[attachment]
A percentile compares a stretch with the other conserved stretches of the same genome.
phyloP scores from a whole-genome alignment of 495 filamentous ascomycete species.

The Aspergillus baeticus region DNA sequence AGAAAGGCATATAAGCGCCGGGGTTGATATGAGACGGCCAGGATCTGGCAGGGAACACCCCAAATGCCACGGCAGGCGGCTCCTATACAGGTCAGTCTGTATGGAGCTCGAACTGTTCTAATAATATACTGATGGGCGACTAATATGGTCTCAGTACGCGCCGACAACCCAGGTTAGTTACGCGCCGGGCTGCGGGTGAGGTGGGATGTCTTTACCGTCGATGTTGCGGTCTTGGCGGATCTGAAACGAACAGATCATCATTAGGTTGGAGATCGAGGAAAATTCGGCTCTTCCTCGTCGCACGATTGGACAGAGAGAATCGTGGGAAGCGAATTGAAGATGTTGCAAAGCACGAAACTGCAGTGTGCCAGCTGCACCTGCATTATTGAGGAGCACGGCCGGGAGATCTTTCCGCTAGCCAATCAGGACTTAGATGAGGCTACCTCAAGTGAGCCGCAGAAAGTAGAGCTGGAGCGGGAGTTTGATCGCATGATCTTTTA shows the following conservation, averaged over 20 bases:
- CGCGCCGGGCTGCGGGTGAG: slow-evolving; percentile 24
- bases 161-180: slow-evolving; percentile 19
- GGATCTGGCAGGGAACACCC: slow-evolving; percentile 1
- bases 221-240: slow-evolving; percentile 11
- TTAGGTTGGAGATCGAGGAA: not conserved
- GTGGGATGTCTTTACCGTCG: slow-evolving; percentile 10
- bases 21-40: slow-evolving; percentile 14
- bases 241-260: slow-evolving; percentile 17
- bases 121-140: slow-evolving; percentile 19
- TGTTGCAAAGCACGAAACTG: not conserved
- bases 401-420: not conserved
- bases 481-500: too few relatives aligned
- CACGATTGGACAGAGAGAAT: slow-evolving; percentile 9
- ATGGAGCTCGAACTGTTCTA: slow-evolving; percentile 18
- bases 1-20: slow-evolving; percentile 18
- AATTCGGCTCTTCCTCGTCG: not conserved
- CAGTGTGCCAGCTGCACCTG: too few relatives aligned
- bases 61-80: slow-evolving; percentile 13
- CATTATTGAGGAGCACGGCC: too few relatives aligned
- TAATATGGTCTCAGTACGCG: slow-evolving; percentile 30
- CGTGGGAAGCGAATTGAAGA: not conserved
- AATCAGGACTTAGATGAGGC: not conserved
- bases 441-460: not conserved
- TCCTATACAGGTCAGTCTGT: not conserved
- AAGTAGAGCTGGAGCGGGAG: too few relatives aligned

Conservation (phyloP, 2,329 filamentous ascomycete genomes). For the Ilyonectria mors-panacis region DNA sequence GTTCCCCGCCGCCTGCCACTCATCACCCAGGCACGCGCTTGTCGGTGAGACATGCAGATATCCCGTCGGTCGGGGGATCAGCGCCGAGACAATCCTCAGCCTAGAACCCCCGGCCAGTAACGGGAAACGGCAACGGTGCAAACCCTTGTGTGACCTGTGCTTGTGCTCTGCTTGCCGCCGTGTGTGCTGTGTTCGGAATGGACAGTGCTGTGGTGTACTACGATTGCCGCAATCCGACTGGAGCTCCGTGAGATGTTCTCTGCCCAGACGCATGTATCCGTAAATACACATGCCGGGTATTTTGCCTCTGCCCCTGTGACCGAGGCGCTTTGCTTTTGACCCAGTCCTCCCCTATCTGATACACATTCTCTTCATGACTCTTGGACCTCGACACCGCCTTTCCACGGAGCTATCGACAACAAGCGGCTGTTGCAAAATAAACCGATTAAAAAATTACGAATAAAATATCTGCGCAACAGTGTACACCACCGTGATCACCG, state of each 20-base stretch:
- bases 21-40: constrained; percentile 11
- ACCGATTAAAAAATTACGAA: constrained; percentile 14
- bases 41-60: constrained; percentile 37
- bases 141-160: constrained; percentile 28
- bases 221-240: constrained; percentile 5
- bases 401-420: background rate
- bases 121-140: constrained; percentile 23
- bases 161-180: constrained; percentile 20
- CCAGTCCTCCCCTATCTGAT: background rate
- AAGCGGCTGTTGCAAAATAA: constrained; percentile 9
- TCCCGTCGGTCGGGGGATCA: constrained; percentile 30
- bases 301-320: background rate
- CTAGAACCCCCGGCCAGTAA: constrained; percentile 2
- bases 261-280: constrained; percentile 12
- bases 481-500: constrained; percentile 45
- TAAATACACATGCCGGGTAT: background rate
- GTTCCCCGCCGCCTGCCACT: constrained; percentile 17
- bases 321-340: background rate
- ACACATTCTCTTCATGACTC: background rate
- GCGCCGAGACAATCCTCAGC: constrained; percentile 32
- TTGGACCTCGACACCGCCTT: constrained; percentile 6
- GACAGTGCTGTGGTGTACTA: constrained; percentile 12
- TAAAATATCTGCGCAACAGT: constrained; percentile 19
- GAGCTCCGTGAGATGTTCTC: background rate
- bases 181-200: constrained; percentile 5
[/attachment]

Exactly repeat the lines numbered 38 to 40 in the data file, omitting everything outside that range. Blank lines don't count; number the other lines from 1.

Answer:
- CCAGTCCTCCCCTATCTGAT: background rate
- AAGCGGCTGTTGCAAAATAA: constrained; percentile 9
- TCCCGTCGGTCGGGGGATCA: constrained; percentile 30